Rob Roy Smith, an attorney for the Confederated Tribes of the Colville Indian Reservation in Washington state, said the bill would apply to future archaeological finds, and would strengthen the case of tribes across the country that want to claim and bury ancient remains. "This is a congressional effort to right a wrong ... that was identified through the Kennewick Man case," Smith said.

Water Battle Ends In Central Valley

"The tribes were fighting for the [2000 plan] and against unnecessary environmental analysis," said Schlosser, a lawyer with Morisset, Schlosser, Jozwiak & McGaw. "We were the only party arguing that on appeal." … The 9th Circuit in July unanimously rejected demands by plan opponents to conduct further environmental studies.

Kennewick Man Update

"The tribes have a legal right to be consulted and play a role in crafting the study plan," Smith said. "The tribes are discouraged but not defeated. The tribes remain hopeful that they will be included in discussions with the United States and the scientists, and that they will eventually have the remains of their ancestor returned to them."

Holy Cross Magazine: Rob Roy Smith 1997

“Few things are more rewarding than knowing that I am fighting for the rights, beliefs and needs of an under-served segment of our society.”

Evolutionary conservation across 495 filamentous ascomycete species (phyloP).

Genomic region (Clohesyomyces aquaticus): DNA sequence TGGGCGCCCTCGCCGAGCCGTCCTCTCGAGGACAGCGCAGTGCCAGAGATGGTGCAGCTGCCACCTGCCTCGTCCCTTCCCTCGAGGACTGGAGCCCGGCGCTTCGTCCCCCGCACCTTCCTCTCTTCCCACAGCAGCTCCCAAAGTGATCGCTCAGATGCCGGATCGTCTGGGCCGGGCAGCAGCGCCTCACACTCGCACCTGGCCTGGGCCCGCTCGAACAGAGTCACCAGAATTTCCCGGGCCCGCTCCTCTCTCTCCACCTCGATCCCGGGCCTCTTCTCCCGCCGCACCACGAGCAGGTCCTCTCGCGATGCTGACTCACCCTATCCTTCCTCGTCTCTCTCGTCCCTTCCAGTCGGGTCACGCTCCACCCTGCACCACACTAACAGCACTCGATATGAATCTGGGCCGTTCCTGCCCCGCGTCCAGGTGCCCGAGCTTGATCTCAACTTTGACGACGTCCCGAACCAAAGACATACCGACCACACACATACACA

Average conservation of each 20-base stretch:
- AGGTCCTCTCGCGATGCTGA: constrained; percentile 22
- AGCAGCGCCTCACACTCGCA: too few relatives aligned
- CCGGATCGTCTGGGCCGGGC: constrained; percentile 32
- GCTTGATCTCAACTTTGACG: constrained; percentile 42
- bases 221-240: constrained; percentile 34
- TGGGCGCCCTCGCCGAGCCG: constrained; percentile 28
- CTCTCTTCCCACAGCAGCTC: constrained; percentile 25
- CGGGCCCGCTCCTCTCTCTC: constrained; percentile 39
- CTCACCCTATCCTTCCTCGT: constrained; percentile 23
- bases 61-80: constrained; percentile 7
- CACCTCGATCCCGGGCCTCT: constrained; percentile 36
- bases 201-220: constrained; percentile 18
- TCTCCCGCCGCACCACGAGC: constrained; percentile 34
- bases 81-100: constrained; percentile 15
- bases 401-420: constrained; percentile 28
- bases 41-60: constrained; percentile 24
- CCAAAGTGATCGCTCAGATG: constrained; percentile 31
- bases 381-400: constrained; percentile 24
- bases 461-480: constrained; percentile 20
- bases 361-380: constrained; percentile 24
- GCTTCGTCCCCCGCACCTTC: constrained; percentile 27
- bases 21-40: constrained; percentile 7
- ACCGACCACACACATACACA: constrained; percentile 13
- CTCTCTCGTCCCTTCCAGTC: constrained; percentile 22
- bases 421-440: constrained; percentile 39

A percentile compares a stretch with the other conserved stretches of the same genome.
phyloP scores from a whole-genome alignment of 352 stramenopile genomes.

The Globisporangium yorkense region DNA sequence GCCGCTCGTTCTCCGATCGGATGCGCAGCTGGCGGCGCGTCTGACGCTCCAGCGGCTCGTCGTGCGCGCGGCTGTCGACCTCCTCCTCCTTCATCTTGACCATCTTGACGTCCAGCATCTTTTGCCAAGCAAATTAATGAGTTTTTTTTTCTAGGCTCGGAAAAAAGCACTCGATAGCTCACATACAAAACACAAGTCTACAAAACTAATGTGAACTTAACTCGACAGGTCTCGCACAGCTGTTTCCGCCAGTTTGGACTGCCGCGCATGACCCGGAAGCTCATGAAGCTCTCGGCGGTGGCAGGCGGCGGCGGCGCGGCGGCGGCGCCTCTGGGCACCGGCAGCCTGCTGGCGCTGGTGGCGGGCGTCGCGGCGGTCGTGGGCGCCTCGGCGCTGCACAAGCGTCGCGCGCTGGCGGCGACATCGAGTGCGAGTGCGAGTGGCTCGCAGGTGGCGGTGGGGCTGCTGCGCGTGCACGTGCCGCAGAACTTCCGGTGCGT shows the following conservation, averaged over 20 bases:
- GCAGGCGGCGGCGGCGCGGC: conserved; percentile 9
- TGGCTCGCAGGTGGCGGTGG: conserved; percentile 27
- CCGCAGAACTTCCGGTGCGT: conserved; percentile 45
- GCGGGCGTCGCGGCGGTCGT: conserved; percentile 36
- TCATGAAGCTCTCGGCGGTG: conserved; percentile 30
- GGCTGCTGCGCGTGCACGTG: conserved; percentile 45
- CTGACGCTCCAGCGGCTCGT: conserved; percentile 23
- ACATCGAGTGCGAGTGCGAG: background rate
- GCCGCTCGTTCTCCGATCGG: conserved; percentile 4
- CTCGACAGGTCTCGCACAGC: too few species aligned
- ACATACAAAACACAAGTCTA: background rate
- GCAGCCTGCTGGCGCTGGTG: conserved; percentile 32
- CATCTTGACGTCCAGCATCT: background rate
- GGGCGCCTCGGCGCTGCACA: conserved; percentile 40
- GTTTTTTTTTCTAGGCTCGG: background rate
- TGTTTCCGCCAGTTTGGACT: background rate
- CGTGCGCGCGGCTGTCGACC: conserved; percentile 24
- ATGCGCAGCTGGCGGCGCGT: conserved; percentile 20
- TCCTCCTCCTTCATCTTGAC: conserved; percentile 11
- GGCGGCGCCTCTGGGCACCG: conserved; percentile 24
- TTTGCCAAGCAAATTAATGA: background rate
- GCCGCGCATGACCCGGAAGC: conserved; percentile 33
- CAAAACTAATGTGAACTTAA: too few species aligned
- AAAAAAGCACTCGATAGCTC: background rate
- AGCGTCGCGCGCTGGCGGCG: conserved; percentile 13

Valley Voice: Tribal gaming insinuations unacceptable

Since when did the Indian tribes assume responsibility for California’s "fiscal mess"? What did California do to help the Indian tribes before casino gaming allowed tribes to become economically self-sufficient? Why does the writer believe that the tribes have this responsibility to the state?

Bones of contention

The argument by Rob Roy Smith, attorney for the Confederated Tribes of the Colville Reservation, that "something that is indigenous . . . cannot lose indigenousness over time" may be technically correct.

Measure could block Kennewick Man study

Even if the bill is enacted -- a long shot at best, given congressional leaders' intent to adjourn early this month -- it is not clear that it would apply to Kennewick Man, said Rob Roy Smith, an attorney for the Confederated Tribes of the Colville Indian Reservation.

Tribes to vote Saturday